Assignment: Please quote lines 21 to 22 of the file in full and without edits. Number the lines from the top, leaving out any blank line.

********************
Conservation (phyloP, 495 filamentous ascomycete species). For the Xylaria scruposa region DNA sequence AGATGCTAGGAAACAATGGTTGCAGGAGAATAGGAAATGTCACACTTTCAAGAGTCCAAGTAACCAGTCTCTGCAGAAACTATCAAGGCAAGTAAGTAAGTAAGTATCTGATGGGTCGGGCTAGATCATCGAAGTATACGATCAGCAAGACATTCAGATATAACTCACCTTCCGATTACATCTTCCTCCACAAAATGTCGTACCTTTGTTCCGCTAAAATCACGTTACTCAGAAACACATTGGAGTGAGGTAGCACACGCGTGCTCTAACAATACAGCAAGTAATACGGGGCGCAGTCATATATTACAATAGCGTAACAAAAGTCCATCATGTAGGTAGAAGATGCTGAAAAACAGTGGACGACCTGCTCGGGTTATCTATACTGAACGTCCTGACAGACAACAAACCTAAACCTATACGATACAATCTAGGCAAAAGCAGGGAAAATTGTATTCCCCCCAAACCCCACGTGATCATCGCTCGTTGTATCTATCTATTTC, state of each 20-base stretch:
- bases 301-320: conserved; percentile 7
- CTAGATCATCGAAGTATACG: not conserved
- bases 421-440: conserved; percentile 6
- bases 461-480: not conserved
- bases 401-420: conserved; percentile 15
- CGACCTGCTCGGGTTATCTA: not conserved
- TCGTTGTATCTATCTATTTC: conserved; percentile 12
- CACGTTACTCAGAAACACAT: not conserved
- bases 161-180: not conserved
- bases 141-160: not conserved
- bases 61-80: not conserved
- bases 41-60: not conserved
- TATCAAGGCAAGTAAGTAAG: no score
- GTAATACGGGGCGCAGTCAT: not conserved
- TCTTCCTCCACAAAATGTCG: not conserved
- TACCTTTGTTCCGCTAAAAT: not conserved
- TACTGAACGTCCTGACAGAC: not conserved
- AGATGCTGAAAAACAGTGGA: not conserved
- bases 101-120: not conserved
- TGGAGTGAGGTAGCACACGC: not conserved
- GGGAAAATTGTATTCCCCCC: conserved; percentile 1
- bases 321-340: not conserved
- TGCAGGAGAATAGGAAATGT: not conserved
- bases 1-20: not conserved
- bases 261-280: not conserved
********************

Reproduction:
- TGGAGTGAGGTAGCACACGC: not conserved
- GGGAAAATTGTATTCCCCCC: conserved; percentile 1